While the three NOCs all emerged from government ministries, significant differences do exist between them, especially with respect to their corporate mission, market position and relationship with the Chinese leadership, all of which are also linked with their history and evolution. CNPC maintains the greatest ties with the Chinese Communist Party and it is able to leverage more government support, while CNOOC, which is currently the smallest among the three, has an advantage in building partnerships with multinational firms because part of its initial mandate was to partner foreign firms in order to develop technological capabilities in offshore operations. Having been incorporated as the downstream producer of energy for direct consumption, Sinopec is ahead of the rest in terms of refining and downstream activities. For now, all three should be viewed as competitors who in many ways still retain their unique characteristics and advantages.

You saw earlier how China began importing oil from 1993, which was around the time it actively went in search of new oil fields. In Africa, this began in Sudan, as you’ll discuss in more detail in Session 4. Now watch Janet Liao and Giles Mohan outline the evolution of the Chinese NOCs in Africa.

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Transcript: Video 5

Because China used to be a planned economy, so you don't have really independent companies. All the companies are the same, I mean as government departments. So initially, there was a petroleum ministry. And the petroleum ministry- it was CNPC, actually- so that the oil fields, all of the fields in China were under that ministry. So the ministry was the company and the ministry. And then petrochemical ministry had this Sinopec later on. So Sinopec, actually all the refineries were under this petrochemical ministry for a long time until the 1980s. So since then we have got quite a number of government reforms, which was aimed to separate the government and the oil companies. But then that was done for nearly 20 years that this was achieved, the goal was achieved. So you do have the independent companies and the government function was removed completely. China National Petroleum Corporation used to be an upstream oil company in China. And then China Petrochemical Company, which is called Sinopec, was a downstream company. And those were the two largest oil companies in China. But in the late 1990s, they were restructured to be upstream and downstream integrated companies. The purpose of this was to break the monopoly of those two companies in the different sectors. But in the end, it didn't really work as planned, because the result was like CNPC, which was the upstream company, then dominated the northern China market and then Sinopec dominated the southern China. So those are the two biggest companies. Now you have the third company, which is offshore. It's China offshore oil company called CNOOC. Then they are the latest. This is the latest established company, but then it's more international in its management and strategic thinking. So it is more influential internationally I think CNOOC, but they were all at the turn of the century. They were all listed at the international markets, the stock markets.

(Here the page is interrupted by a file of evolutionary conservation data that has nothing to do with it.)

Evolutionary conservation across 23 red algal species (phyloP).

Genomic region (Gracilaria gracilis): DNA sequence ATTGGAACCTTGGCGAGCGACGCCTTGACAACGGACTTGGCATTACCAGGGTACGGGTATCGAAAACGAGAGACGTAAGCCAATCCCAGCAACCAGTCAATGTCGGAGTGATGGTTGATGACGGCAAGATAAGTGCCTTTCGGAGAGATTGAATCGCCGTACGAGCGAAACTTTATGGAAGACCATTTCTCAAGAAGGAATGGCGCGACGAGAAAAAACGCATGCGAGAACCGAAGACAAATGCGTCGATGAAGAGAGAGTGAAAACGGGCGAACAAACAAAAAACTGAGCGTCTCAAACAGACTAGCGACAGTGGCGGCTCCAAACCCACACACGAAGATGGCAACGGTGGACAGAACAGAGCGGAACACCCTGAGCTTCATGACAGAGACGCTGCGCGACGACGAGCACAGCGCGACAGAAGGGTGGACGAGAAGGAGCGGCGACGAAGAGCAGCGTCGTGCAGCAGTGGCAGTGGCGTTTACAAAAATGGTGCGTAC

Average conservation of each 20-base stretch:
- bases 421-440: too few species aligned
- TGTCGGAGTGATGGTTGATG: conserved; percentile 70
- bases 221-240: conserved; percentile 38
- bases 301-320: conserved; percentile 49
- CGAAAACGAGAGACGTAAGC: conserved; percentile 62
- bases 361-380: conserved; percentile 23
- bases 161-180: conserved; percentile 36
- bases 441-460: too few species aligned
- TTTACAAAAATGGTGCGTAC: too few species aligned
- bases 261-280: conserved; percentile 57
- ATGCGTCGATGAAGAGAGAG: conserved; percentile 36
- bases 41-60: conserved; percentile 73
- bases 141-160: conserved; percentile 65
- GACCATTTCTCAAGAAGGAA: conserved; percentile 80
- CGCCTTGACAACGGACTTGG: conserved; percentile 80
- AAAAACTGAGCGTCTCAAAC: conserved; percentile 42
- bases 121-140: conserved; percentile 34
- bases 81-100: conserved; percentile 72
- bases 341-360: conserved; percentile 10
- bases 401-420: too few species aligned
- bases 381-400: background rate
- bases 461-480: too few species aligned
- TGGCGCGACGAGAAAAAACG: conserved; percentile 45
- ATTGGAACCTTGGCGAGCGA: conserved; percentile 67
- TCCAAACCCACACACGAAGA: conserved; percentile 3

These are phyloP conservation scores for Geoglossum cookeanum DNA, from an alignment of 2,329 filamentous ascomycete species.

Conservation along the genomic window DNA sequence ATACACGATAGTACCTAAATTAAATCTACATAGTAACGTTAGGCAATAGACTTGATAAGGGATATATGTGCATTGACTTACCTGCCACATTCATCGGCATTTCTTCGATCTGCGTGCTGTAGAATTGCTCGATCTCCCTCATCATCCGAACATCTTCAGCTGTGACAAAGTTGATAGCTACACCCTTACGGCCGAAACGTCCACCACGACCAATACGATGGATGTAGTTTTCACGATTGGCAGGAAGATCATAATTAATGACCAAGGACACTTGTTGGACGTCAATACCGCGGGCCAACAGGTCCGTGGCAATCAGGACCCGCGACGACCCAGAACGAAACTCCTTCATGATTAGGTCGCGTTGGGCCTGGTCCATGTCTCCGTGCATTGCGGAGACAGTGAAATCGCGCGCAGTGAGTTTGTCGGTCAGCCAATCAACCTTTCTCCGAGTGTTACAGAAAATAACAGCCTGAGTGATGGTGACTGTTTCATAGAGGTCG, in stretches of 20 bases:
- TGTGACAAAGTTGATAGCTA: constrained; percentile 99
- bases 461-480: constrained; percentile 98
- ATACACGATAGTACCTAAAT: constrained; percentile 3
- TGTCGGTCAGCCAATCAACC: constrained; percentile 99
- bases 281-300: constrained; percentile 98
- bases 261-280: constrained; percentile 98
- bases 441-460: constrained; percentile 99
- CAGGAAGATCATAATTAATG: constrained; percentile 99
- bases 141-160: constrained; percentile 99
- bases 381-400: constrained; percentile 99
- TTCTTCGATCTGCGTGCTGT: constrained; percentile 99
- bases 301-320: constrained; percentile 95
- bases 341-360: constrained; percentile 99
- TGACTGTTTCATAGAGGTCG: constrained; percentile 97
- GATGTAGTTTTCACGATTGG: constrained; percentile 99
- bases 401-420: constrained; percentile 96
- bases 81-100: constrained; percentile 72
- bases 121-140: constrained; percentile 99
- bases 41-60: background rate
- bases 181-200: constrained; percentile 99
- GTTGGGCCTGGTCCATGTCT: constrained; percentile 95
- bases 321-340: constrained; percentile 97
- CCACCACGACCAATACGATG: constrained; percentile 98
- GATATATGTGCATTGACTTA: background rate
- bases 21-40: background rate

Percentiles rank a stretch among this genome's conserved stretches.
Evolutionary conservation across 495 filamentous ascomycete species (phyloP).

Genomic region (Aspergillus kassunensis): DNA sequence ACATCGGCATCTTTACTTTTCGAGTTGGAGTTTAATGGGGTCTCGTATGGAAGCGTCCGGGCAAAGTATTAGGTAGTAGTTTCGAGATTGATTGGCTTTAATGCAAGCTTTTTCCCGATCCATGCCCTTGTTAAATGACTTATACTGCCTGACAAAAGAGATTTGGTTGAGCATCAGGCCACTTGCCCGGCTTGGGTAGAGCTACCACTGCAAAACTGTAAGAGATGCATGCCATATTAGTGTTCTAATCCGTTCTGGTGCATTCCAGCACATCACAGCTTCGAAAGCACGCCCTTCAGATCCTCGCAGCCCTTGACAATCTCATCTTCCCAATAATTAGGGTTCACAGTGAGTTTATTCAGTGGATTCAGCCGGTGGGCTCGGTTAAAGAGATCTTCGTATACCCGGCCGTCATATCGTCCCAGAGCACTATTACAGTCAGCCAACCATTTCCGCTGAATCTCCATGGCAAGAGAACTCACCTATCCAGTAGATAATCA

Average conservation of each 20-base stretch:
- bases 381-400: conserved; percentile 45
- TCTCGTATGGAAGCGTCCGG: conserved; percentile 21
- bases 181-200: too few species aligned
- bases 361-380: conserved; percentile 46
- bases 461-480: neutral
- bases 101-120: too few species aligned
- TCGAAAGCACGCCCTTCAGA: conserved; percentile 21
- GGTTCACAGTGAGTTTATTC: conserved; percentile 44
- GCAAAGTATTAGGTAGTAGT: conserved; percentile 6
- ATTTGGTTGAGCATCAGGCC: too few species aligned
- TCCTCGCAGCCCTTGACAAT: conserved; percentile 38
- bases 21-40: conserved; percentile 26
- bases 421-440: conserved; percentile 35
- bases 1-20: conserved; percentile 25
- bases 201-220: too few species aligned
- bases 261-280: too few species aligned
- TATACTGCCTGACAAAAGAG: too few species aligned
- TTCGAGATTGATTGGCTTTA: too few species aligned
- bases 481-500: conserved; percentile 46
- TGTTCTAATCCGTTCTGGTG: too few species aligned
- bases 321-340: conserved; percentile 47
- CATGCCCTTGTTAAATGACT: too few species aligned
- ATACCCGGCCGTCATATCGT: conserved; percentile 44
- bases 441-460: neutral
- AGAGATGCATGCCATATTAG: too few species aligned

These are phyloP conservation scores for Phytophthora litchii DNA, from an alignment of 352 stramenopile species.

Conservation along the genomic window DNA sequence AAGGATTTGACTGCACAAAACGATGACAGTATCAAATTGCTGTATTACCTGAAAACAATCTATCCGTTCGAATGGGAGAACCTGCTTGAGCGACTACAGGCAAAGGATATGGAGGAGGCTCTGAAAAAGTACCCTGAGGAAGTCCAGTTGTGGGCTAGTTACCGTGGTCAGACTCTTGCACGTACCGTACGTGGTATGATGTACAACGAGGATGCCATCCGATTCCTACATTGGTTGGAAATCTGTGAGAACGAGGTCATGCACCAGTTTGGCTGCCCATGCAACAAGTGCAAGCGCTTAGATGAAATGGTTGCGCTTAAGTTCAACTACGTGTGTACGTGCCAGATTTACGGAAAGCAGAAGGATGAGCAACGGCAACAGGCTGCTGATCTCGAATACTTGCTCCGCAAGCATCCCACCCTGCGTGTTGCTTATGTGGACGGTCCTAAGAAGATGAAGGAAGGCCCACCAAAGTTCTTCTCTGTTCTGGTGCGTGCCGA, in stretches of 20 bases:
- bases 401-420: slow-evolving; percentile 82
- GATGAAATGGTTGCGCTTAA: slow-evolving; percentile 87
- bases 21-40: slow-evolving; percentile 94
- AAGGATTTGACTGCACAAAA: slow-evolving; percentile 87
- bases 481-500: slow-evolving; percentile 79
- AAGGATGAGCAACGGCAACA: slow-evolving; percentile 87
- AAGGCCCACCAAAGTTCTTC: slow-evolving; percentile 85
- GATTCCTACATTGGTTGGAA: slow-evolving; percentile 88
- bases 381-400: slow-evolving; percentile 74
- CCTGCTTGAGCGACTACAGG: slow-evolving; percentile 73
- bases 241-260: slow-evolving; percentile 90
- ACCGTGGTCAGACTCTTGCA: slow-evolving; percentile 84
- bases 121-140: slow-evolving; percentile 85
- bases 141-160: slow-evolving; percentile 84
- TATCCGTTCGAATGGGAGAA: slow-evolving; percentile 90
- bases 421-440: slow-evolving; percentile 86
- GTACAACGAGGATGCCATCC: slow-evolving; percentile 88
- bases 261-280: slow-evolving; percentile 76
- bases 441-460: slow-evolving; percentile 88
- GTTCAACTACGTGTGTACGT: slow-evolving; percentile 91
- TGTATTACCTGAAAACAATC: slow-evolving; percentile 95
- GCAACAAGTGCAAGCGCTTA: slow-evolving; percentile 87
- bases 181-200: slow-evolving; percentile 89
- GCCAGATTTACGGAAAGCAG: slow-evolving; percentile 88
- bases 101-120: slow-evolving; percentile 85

China's national oil companies or NOCs have been engaging with Africa for quite a while now. They first really entered into Sudan first of all and then now have found certain countries, obviously oil producing countries, where they've done some kinds of deals. I think the main way they've engaged actually has been through what's called oil for infrastructure deals. So the idea is that the Chinese need access to the oil or it could be other natural resources. And they also have bank accounts, because of their trade with the rest of the world is full of what's called foreign exchange. So the Chinese have a lot of money that they need to apply and make work for them. So what we saw over the last 10 or 15 years is a lot of big investment loans going into African countries in exchange for the use of Chinese companies to deliver the infrastructure. So it might be that one of the banks lends the money to Ghana, Ghana then uses that money, because of the clause in the contract, to hire in a Chinese company to build a dam. We saw this in Ghana. We see this elsewhere. So these are called oil for infrastructure deals. And they were first applied in Angola. So often people talk about the Angola mode of oil for infrastructures. That's one of the dominant ways in which Chinese oil companies have engaged with Africa. But we're increasingly seeing that kind of diversifying. So one of the other ways now that Chinese companies are coming into African oil markets is through buying out other companies. So you may have, in the case of Nigeria, a Canadian company that was then bought by a Chinese company. So in effect then the Chinese have some control over that oil production block. So there's different ways that they engage. It's not just a one size fits all. And we've seen that changing over the last 10 years.